Theatre: The step-by-step guide to evil

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The Independent Culture
Everyone knows it's good box office to put on a feel good show. It is also possible to break even in a subsided and small-scale theatre by putting on a feel-bad one. Few plays offer this prospect quite so wholeheartedly as C P Taylor's play Good, revived at the Donmar Warehouse, where it premiered in 1981. Good suggests that if we had been around in 1930s Germany, we too would have been Nazis.

Charles Dance plays Halder, a German professor of literature. His mother is ill, and he has written a novel that favours euthanasia. It has caught the attention of Hitler himself. This being the Donmar, the pivotal scene comes when the leading actor takes off his clothes. Dance removes his jacket, shirt and trousers and stands in his Persil-white vest and pants. We've been waiting for this costume change all evening.

What has made Taylor's play so promising is its gradualism. At each stage Dance believes he is doing the right thing. When Hitler comes to power, Dance tells his Jewish friend, Maurice, played with terrific exasperation by Ian Gelder, not to worry. The government, he says, will have to drop all that anti-Jewish stuff. When Dance goes along with the burning of books, he rationalises the event by saying that it's only a symbol. It doesn't mean anything. When he participates in Kristallnacht, he excuses it on the grounds that it will alert the Jews to the seriousness of their plight.

As Dance stands there, in his vest and underpants, his student girlfriend, Anne (the excellent Emilia Fox), helps him into his SS uniform. Nice Charles Dance, the sort of guy any young woman might think of introducing to her parents, is off to Upper Silesia to ensure that things are run efficiently at Auschwitz. Naturally, he thinks he is there to combat the outbreak of disease.

Dance is well-cast as Halder. A tall, courteous figure, with large hands and a questioning stare, he makes a plausible figure. He seems decent. He's candid about how exciting it is to join the party. Yes, he worries about the Jews, but they are not high on his list of worries.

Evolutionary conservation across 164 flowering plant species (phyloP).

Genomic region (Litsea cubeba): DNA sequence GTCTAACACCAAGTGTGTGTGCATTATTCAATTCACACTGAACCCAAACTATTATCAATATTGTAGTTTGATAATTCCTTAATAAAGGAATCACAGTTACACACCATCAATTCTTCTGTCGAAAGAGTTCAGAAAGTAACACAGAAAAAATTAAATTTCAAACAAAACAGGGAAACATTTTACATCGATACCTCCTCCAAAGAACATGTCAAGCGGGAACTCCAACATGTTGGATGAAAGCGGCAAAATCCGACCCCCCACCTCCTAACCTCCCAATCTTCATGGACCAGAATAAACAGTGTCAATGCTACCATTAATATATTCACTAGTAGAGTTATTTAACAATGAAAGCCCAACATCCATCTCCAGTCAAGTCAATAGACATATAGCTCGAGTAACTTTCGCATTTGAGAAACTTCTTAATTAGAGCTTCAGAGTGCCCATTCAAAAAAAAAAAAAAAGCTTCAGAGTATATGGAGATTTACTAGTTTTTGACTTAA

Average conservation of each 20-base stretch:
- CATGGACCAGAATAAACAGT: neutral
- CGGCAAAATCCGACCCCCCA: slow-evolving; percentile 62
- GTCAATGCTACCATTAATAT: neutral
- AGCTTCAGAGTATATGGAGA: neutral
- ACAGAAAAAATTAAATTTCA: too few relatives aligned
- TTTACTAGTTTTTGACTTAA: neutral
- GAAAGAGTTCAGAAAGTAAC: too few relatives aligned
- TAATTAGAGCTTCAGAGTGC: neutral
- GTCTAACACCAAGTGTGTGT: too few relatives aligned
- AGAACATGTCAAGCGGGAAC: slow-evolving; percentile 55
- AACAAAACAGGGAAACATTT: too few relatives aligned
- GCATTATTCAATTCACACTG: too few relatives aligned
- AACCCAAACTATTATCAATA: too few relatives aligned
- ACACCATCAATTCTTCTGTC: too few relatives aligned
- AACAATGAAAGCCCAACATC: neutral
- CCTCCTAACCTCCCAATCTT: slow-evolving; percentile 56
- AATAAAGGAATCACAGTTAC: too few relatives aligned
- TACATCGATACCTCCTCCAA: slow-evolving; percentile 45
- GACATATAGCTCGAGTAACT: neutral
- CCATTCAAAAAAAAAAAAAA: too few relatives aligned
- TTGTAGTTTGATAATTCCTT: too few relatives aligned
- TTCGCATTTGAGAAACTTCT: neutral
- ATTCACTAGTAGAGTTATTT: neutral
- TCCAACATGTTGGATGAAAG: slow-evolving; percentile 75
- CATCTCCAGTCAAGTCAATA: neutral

This is where, structurally, Taylor's deft play is at its most effective. Taylor runs scenes concurrently to illustrate the competing claims on Halder's life. To join or not to join the party: that is only one concern. There is his mother's illness, his wife's neuroses, his affair with the student, his children and his job. Halder moves in and out of the overlapping scenes, addressing the audience as he goes. We are his conscience.

This is where Good fails. If we are expected to believe that we could be Halder, then we want to know, and very specifically, the steps that took him from a job teaching poetry at university to a job at the Nazis' largest concentration camp. It can't just be a sleight of hand. Dance's crimes are not mere sins of omission. To reach the point he does by the end of the play demands a certain careerism. Inertia, inadvertence and cowardice couldn't land him a post at the same workplace as Rudolph Hoess.

Taylor has presented Halder to us as a man of intellect. Yet we never see him jump through any intellectual hoops. Michael Grandage directs a strong cast in a dark, crisp and spare production. But Halder's journey is so quick and extreme that it loses its purchase on the audience. By the end I didn't feel half as complicit in his transformation as I had imagined I would.

Last week was an Oscar week in the theatre too. Moises Kaufman's play Gross Indecency - The Three Trials of Oscar Wilde was a hit off Broadway, and has transferred to the West End. Over here, Gross Indecency has to contend with our familiarity with the material: imagine taking Watergate or the O J trial to Broadway.